A record crowd came out to hear Tim Bedner play with Bill Coon at ZenKitchen's jazz brunch on December 30  ©Brett Delmage, 2012
A record crowd came out to hear Tim Bedner play with Bill Coon at ZenKitchen's jazz brunch on December 30 ©Brett Delmage, 2012

ZenKitchen will showcase jazz every second Sunday evening starting March 17.

Jazz duos will play at the vegetarian restaurant from 6 to 9 p.m. The series will be curated by local guitarist Tim Bedner, who will be one-half of each duo initially, although he said he plans to open up the series later to other pairs of musicians.

The shows will feature well-known Ottawa jazz musicians. “We're hoping to have a pretty good variety,” says ZenKitchen co-owner Dave Loan. Bedner expects to stretch his horizons: “There's a lot of great talent here in Ottawa, and I haven't had the chance to play with a lot of them.”

The series will open with Mark Ferguson on trombone playing with Bedner on seven-string guitar. Bedner said he'd played with Ferguson many times before, but really got inspired to try a guitar-trombone duo from their playing together in the Trombone Summit concerts. “I really love the challenge of playing like a piano player, trying to cover all the bases and make it groove and be musical.”

Subsequent shows will include saxophonist Mike Tremblay on March 31, double bassist John Geggie on April 14, and pianist Peter Hum on April 28. For later shows, Bedner hopes to pair other musicians who might not regularly play together, using the ability he's honed at jams and mentoring nights to pick players who might sound well together.

He said the repertoire will include favourite tunes and originals, with the choice depending on what the musicians wanted to explore. Beyond that, jazz is “a large umbrella: I don't want to box myself in.”

If the series is successful, Loan said that ZenKitchen would be happy to expand it to every week.

He said the evening shows will replace the restaurant's monthly jazz brunches, which started last July. The brunches had been “moderately successful, but to be honest, Sunday brunch has always been busy anyway. Why not try it at a time that isn't always as busy?”

The response to the jazz brunches had been growing, with regular attendees, and “I'm hoping that these regulars will now easily shift into a dinner format rather than sticking to daytime. The audience is certainly there, and it's just a matter of finding the right time and the opportunities for them and the right variety of music.”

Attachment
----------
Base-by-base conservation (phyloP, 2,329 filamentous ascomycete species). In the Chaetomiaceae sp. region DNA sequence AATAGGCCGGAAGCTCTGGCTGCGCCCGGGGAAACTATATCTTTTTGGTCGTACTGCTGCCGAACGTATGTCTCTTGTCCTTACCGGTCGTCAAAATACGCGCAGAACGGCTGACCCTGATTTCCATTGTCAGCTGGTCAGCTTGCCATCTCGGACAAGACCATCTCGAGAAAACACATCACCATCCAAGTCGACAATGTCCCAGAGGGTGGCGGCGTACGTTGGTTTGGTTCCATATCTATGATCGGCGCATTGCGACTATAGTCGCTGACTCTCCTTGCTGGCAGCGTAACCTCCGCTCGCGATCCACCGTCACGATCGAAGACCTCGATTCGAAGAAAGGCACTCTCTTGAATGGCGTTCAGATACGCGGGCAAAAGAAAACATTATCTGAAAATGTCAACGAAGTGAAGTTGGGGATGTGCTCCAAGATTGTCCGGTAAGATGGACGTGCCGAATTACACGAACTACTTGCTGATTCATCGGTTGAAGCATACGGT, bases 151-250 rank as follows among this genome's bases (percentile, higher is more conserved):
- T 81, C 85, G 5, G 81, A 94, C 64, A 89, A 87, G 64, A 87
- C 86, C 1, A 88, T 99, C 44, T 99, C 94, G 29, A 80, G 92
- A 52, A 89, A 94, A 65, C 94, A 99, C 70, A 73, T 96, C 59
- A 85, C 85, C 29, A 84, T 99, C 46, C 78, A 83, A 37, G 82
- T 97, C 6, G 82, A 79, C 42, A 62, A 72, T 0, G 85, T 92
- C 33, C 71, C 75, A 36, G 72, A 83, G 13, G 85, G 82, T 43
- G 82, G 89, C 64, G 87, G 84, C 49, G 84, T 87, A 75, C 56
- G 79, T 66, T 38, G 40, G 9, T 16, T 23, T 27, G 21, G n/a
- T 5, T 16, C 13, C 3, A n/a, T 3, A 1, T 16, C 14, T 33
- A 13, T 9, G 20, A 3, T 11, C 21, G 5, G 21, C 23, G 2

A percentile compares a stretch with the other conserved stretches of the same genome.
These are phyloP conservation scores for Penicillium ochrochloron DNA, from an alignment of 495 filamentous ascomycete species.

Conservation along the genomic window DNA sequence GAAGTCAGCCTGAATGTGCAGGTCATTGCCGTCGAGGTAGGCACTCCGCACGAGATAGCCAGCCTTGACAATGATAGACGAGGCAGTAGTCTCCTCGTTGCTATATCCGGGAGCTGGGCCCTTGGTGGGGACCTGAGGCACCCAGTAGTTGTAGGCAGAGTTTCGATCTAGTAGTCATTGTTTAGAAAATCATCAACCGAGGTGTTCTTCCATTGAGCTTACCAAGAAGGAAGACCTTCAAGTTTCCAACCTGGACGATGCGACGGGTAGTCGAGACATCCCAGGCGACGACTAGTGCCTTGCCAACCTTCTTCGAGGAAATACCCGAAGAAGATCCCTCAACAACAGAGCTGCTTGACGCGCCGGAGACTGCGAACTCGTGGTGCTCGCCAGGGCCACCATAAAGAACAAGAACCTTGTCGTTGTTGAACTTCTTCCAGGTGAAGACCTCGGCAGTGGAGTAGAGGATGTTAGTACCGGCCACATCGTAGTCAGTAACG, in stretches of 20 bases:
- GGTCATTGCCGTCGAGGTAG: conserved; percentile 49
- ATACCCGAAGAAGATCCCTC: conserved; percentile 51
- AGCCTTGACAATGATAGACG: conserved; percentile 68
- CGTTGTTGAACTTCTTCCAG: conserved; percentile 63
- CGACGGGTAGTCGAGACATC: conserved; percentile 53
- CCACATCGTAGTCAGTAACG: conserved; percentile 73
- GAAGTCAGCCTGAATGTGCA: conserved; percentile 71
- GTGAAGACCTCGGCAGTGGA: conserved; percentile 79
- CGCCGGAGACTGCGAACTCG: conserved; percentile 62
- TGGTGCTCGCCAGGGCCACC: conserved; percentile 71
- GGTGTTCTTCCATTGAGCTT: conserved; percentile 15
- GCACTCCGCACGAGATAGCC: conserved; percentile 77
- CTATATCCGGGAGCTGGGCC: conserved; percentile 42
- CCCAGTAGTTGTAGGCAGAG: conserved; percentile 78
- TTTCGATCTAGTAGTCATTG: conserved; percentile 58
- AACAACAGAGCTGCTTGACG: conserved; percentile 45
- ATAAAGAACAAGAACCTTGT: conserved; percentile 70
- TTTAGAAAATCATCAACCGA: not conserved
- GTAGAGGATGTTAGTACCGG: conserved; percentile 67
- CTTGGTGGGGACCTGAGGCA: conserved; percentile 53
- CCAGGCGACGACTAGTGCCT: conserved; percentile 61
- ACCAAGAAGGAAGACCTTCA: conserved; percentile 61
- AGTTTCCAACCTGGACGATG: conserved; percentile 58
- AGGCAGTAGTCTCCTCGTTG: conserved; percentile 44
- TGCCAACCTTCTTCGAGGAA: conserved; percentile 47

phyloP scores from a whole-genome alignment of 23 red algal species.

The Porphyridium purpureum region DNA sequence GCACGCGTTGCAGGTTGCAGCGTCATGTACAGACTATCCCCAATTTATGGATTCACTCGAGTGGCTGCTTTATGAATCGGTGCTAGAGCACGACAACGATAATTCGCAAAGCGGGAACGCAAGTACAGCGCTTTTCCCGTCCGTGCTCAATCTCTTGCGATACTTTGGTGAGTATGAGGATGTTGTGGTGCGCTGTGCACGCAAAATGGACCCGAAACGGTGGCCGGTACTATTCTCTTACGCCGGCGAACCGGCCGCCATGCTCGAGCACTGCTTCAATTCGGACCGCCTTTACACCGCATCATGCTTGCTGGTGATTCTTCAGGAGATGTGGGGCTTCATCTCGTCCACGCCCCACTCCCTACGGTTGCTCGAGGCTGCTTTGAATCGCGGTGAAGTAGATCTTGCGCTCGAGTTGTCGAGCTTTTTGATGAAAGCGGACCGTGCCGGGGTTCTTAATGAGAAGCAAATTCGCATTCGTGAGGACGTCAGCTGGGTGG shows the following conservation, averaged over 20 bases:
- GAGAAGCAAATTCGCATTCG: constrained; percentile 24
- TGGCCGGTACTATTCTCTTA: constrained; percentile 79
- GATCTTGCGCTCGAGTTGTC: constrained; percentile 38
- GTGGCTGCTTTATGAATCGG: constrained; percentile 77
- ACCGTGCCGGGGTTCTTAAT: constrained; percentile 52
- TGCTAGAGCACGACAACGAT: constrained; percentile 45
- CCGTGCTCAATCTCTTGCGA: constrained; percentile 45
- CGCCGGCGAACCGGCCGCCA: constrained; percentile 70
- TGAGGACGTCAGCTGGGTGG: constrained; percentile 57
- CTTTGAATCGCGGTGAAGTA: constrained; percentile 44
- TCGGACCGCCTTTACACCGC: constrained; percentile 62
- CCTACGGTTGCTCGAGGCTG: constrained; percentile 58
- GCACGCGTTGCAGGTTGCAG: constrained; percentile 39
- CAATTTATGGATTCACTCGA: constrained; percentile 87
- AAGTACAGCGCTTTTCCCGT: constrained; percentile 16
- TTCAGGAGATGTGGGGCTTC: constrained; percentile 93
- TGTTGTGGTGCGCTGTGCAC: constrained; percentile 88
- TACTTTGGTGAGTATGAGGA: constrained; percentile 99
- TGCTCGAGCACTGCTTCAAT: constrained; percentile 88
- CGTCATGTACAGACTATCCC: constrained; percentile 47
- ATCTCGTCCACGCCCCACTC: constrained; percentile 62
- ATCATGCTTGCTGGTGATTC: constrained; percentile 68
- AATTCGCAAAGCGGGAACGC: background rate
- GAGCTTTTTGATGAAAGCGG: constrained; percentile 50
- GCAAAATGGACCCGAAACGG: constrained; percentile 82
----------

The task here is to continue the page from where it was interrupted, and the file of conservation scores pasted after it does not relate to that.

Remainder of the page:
A less busy, noisy time will also allow listeners to pay more attention to the music, Bedner said.

Bedner had played at two jazz brunches, and said the restaurant's dining room sounds good and works well for listening to music. “When I played the duet with Bill Coon, I thought it was great. Both of our amps were sitting on this wood floor so there was something about the sound of the floor helping project, resonate, and surround us. Elise [Letourneau] and I had done a Sunday brunch there, too, and the amplifier that I have really works well in that room because it has a down-firing woofer in addition to front projection so my amp really sounds good on a hardwood floor.”

Loan said that having Bedner curate the series allowed the restaurant to showcase more music, and takes advantage of his connections within the local jazz scene. “We've always wanted to carry more live music at ZenKitchen, but I found that doing the programming and promotions on top of all of the other tasks in running a restaurant just too much. And talking to Tim Bedner when he did a show at Christmas, he offered to undertake the programming regularly for us. That works out really, really well: he's a fantastic guitarist and he's also really knowledgeable about the scene here in Ottawa.”

Letourneau and Bedner had assisted Café Paradiso owner Alex Demianenko with jazz bookings at that restaurant, and Bedner said that helped them gain a lot of experience in the Canadian and Ottawa scenes. They also played as the house band every Thursday night at Café Paradiso for almost five years.  Bedner also teaches (privately and at Carleton University), is assistant director of GigSpace and runs a monthly jazz and blues jam there, has run many masterclasses and mentoring sessions, and has worked as a musician (in Boston, Pittsburgh, and Ottawa) for more than 30 years.

    – Alayne McGregor

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